Higher Education for the "Other"
Linda Brown and Classmates, 1954
The second Morrill Act in 1890 that federally funded more land-grant universities required that the institutions not discriminate by race or color. Many larger state-funded universities, particularly in the new western states, were thus originally founded as integrated campuses. Some state universities, including a few in the South like the University of Arkansas, integrated their campuses before the Supreme Court ruling. Many institutions of higher education, however, remained segregated. The Brown decision in 1954 did not directly address segregation at the university level, but it did create a climate for change.
Before the landmark decision of Brown vs. the Board of Education, opportunities for higher education focused on the white, and mostly male, population. Many renown colleges and universities in the United States admitted neither people of color nor women. Colleges and institutes for the "other" student population were founded as early as the Eighteenth century, often beginning as schools for secondary education and growing to prominence. This virtual exhibition highlights a few of these institutions for the "under-represented" in higher education prior to the landmark decision. The campus and its art reflect the special identity and protective environment created for students of color and female students fortunate to attend a place to call their own.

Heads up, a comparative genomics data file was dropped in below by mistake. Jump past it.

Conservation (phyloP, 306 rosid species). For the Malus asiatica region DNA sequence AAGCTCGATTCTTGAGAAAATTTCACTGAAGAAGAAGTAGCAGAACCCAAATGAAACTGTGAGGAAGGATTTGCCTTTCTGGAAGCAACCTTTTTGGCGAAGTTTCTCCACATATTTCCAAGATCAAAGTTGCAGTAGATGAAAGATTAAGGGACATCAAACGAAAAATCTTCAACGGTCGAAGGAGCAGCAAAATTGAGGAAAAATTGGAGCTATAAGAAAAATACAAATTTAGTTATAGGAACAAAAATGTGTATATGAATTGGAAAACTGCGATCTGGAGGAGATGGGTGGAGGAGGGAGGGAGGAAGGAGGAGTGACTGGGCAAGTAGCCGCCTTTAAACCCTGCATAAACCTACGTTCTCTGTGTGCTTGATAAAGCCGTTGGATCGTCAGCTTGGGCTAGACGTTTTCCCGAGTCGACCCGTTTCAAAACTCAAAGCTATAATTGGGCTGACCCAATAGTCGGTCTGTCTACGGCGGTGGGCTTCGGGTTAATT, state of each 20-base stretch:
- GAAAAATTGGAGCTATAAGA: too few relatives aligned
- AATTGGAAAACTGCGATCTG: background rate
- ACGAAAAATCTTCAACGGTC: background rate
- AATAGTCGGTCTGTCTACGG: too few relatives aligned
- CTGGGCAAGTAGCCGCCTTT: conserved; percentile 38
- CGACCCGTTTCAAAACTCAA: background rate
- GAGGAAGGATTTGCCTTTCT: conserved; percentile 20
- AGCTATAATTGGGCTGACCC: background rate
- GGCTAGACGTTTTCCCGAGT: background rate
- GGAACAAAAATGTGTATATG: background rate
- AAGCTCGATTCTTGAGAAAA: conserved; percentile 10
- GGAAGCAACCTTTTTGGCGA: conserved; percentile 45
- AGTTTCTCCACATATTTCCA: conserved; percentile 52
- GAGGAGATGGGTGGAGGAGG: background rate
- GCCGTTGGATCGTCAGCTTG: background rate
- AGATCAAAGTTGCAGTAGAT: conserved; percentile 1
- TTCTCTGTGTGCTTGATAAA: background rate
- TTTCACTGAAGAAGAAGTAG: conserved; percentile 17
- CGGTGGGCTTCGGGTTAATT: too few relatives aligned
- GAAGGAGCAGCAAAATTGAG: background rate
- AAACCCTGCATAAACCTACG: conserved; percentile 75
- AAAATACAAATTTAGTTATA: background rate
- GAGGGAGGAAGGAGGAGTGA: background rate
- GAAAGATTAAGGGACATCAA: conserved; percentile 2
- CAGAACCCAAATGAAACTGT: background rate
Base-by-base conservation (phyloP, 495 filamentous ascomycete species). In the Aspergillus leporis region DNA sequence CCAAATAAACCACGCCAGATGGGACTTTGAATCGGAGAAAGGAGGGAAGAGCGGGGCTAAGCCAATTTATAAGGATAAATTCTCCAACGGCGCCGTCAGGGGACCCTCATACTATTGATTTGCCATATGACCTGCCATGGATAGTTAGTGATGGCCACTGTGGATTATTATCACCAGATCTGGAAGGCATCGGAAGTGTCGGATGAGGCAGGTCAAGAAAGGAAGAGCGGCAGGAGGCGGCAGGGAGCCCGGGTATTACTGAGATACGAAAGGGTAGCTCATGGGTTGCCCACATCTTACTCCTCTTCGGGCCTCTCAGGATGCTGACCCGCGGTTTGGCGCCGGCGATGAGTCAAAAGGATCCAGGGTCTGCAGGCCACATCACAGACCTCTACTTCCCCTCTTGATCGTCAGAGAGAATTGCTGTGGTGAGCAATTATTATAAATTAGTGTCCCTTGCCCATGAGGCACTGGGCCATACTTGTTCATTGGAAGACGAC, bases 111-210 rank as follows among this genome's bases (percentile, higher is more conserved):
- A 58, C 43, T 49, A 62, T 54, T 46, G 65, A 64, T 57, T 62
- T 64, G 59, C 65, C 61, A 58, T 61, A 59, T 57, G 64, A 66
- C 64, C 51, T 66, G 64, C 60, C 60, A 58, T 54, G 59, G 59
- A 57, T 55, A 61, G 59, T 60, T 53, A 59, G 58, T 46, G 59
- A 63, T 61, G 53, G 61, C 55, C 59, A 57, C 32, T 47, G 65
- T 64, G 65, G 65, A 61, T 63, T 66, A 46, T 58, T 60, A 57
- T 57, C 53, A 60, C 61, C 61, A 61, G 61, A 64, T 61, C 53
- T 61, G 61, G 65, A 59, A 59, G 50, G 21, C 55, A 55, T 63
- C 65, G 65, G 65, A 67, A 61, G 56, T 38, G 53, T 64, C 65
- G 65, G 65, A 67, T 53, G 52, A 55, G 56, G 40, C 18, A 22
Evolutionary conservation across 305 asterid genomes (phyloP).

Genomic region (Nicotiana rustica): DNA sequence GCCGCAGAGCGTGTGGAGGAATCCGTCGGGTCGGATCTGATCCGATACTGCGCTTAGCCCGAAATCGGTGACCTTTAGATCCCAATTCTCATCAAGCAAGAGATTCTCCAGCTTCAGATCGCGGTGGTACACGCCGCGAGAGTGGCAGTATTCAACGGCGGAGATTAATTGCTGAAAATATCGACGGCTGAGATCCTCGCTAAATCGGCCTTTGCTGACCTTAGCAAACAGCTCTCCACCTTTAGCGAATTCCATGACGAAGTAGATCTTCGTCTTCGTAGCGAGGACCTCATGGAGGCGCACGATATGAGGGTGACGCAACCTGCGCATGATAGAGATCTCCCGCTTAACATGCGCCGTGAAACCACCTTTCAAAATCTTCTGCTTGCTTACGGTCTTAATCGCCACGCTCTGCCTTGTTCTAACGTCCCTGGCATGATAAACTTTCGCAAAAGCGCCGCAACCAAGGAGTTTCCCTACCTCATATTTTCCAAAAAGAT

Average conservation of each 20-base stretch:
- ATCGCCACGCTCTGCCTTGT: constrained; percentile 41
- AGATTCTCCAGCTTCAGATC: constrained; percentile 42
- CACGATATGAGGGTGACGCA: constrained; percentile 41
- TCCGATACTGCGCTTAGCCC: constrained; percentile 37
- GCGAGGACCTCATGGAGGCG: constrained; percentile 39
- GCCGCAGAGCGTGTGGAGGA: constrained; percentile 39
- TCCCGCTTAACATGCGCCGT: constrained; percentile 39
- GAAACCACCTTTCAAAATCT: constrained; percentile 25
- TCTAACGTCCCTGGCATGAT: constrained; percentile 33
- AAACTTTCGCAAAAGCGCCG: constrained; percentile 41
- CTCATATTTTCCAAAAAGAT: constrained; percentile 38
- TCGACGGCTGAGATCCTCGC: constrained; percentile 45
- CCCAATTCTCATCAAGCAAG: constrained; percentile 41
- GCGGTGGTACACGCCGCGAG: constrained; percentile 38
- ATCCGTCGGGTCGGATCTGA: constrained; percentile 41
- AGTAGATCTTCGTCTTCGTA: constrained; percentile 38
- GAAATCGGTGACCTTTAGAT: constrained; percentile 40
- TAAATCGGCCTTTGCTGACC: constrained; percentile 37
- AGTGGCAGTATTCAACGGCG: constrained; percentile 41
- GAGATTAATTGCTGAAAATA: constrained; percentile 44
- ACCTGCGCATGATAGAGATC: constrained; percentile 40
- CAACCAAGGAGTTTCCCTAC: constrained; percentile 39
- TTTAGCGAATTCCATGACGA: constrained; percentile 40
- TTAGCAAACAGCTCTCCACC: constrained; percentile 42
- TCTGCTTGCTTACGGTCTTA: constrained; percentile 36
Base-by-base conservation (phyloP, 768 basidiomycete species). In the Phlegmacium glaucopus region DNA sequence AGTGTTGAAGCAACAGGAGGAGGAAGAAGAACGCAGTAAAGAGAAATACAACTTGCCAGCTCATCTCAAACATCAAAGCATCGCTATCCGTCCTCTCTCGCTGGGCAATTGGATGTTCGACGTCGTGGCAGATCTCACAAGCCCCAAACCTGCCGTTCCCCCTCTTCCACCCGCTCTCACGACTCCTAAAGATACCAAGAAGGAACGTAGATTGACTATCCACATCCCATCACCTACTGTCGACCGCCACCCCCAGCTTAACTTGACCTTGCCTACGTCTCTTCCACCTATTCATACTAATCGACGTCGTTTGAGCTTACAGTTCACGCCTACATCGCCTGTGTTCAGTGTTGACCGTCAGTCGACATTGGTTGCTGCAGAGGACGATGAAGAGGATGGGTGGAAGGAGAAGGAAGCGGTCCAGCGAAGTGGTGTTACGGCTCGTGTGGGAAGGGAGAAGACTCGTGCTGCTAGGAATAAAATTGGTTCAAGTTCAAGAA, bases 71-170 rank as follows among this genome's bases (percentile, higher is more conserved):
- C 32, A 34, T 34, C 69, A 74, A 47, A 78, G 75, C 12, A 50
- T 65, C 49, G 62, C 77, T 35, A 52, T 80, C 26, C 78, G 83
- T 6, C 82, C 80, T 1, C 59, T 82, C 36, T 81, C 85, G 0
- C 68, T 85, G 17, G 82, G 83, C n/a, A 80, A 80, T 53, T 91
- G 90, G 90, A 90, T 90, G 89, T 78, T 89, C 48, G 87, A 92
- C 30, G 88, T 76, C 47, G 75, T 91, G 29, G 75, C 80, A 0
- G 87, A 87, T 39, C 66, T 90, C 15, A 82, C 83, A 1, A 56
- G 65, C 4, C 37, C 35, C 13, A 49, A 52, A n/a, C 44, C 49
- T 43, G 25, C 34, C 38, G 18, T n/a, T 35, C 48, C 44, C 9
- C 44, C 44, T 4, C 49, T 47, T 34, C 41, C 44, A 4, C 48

Campus Identity before Brown vs. The Board of Education
Lorenza Amico (email@example.com), Brenda Bikos (firstname.lastname@example.org), Jennifer Parker, and Lucie Wall Stylianopoulos (email@example.com) for the Fiske Kimball Fine Arts Library, University of Virginia.
Honored with an award for Outstanding Library Contribution from the University of Virginia Libraries, April 2004